If you want to harvest basil all summer, you must know when, where, and how to snip it to promote maximum growth. Picking the first of your herb patch feels like the ultimate summer kick-off. It seemingly takes forever to germinate, grow, and be ready for transplant.
Then, before you know it, your plants need to be pruned several times a week.
But you don’t want to chop off stems haphazardly. You must pick this herb properly to have healthy plants and abundant harvests all season long.
Here I’ll provide some simple how-tos, tips, and tricks we use to maximize our basil yields as professional organic farmers. I also have some awesome preservation options for enjoyment later in the year!
Why it’s Important to Harvest Basil Regularly
Regular harvesting or pruning is essential for all types of basil.
No matter what type of basil you grow in containers or out in your garden, all basil requires and benefits from regular harvesting or pruning. When it comes to basil, the terms “harvest” and “prune” can almost be used interchangeably.
You can use your prunings in pasta, pesto, or fresh green iced tea. Discarding these snippings like you would during the pruning of other vegetables or flowers is unnecessary.
There are four main reasons it is important to harvest this herb regularly:
Pinching back the main stem will prompt your plant to produce side shoots.
To encourage side shoots and bushy growth, pinch back the main stems about ¼ inch above the first set of true leaves on the main stem shortly after transplanting. You can take a few leaves from the side to enjoy if the plant seems able to withstand the pruning at that time. Pinching back the main stem will encourage your plant to send out side shoots, creating a nice bushy plant and more abundance.
This is the same process when growing snapdragons or zinnias; pinching back the first bloom encourages side shoots. In the flower world, it is also called “deadheading.” Continue with pruning every week or so to keep the growth going.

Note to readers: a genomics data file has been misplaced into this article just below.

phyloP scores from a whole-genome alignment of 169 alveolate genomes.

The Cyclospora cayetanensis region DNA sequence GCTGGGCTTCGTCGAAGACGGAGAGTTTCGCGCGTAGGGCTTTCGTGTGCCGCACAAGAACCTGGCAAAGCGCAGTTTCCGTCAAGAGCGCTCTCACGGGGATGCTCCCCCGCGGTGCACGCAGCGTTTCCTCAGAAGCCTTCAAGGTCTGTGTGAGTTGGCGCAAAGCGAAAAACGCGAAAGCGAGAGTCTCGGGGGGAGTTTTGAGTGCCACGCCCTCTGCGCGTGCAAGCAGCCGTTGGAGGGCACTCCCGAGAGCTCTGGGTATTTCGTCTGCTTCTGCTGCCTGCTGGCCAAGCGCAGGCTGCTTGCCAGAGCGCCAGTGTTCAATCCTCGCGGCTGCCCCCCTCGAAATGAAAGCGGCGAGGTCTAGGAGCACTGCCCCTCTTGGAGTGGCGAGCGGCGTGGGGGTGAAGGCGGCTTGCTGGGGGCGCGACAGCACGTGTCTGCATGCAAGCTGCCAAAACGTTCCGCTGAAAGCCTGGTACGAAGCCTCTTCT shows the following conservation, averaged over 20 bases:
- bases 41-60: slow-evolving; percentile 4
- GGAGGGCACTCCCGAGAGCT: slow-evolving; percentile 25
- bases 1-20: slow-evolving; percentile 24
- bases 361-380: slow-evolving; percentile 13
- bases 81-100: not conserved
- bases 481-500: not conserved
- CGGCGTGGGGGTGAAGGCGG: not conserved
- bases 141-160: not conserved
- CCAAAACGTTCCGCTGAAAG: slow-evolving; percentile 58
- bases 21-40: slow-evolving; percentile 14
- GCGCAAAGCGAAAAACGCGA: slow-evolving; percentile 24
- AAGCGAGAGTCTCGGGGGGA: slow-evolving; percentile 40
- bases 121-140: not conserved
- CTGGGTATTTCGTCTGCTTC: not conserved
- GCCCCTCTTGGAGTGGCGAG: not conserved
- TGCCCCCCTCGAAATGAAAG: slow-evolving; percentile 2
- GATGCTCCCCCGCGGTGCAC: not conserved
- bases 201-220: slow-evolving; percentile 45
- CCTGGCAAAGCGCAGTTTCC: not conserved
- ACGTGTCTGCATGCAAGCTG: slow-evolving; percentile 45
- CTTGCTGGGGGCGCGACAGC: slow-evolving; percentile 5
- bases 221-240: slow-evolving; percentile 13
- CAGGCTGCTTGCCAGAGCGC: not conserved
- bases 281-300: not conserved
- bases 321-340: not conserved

You’ll notice side shoots growing off the node you cut above soon after pinching back your plant. This is great! You’ve doubled your basil growth just by making one cut, and it will soon be sending out more side shoots after each time you harvest and prune. Continue repeating this method throughout the season by cutting about ¼ inch above a growing node.
Remove Budding Flowers
This herb’s sensitivity to environmental factors can induce stress, causing it to produce flowers for seeding.
Basil is very sensitive to environmental factors such as drought, cold temperatures, and heavy rainfall. Any of these events could send the plant into a stressed-out state, causing it to “bolt” or send out flowers to seed.
This will be detrimental to your plants because the flavor will become bitter, and eventually, they will stop producing leaves and instead focus on making flowers. Plus, you’ll end up with basil seeds all over your garden, which you may or may not want.
Get in the habit of walking your garden to note growth, rainfall, etc. Each time you walk past your pesto patch:
- Check the height (if they’re getting “leggy,” pinch the main stems again)
- Check that pests aren’t attacking it
- Ensure there are no flowers in the center, which indicates the plant is stressed and is trying to go to seed
- If you do see a flower, pinch it from the center and continue on your walk
Once flowers begin to bud, your plants will inevitably go to seed. Just keep your eye on those plants, and as long as buds are noticed early and picked off, your plants should be just fine.
Pro tip: Young flowers are edible and tender. Toss them in a salad or brew a delicious homemade basil-infused vinegar using the flowers you pinch off. They have a milder flavor than the adult plant but have lots of great uses.
Harvest Delicious Herbs
Regularly harvest the leaves and become proficient in pruning to ensure an abundant supply of basil.